The Outsider

I’ve just noticed that it’s almost four months since my last posting. It seems like only last week. However, you must understand that at my age, 114, time flies ever more quickly. This might be the same for you, dear reader, even though you might only be a forty-something, for I’ve heard forty-somethings – who to me are mere children – say they don’t know where the time goes, and how old they’re getting.

You who are my faithful readers may be puzzled at my stating that my age is 114, since, in my previous postings, I referred to myself as a 113 year-old. Well, since my last posting I had another birthday, my 114th. My men, Mikey Squeaky and Freddy, gave me a surprise party with a birthday cake. Instead of 114 candles, the cake just had one, for 114 candles is too much to put on one cake, unless it’s a giant cake for twenty men.

So, given that it’s de rigueur for a birthday cake to have candles, and that 114 candles is too many candles to put on a cake for just four men, Mikey Freddie and Squeaky were faced with the conundrum of how many candles to put on the cake. What number would be the most neutral? They decided it would be one; so one candle it became.

There were other alternatives, such as having a cake large enough for twenty or so, and with 114 candles. That portion of the cake we couldn’t eat, we could give to the needy. But the needy may have become suspicious, for neither I nor Mikey Freddie and Squeaky, look the sort of men who would give portions of birthday cake to the needy, who, anyway, may have been aware that four men looking like us are wanted by the police, and have turned us in for the money which the police are surely offering.

Another alternative might have been to have the cake for twenty, with the 114 candles, and the four of us to just eat the cake over the next few days. I was so glad that Mikey Squeaky and Freddy didn’t suggest this, since (secretly) I abhor birthday cake, and any other kind of cake. I’ve never understood our society’s liking of cake. Along with hamburgers and fries, cake is the antithesis of a healthy food.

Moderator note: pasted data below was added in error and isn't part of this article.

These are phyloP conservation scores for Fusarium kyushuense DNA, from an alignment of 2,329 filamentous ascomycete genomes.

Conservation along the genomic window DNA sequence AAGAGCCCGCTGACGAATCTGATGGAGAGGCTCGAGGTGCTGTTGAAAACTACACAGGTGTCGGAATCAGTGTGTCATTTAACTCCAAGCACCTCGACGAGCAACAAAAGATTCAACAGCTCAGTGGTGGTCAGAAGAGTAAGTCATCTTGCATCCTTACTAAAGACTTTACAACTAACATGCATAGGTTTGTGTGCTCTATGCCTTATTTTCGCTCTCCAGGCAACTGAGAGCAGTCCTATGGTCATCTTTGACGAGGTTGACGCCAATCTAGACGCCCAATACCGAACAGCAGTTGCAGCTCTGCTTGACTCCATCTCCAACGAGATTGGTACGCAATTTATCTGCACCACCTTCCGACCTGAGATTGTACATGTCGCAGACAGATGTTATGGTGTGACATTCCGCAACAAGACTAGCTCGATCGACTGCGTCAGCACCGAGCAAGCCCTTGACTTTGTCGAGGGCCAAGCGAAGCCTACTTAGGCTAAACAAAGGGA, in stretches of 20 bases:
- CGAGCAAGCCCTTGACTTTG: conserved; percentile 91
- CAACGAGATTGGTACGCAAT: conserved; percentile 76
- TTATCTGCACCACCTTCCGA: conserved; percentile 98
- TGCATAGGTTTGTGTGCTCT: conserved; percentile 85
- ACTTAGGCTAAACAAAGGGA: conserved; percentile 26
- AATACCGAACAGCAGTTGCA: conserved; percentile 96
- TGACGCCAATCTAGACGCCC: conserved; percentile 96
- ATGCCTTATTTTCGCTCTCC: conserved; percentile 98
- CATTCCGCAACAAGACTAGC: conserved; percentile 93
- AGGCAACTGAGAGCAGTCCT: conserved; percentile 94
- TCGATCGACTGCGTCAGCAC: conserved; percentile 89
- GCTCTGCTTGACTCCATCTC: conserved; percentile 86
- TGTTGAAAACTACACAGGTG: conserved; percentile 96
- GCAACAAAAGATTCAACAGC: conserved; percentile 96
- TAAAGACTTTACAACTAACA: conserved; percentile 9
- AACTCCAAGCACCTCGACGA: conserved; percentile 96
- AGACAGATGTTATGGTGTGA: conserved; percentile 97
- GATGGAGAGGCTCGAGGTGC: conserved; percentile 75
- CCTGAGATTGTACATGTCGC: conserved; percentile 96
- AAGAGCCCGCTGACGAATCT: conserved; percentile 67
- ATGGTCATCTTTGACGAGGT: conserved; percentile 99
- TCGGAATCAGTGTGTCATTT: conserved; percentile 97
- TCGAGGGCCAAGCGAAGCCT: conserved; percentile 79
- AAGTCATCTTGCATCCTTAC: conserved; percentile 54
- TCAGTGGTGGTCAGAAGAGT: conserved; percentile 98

However, as an English gentleman of the old school, I don’t refuse food, however nauseating or unhealthy, when I’m a guest in someone’s home, or when food is presented to me in my honour, as my birthday cake was.

I wish today, though, to speak of something quite different, namely Albert Camus’ novel “The Outsider” which I’ve recently re-read. Let me say as an aside, that although the theme of this blog is books I’ve read, and films I’ve seen (well, apart from my telling of my being on the run, and the events leading to it), I read nowadays only books, since the films on offer at film houses within driving distance from where I’m hiding out, are, based on their descriptions, so ghastly, that were I to watch them, I would feel as nauseous as I would from eating only hamburgers and fries, and cake, unceasingly over many days.

Now, to The Outsider. I had read it once before, in 1946 – when first published in English – but, after sixty-four years, I didn’t remember much about it. However, even had I read The Outsider for the first time, say, two years ago, and remembered it, I still would have wanted to re-read it, since, to get the full value from a worthwhile book, one should read it at least twice.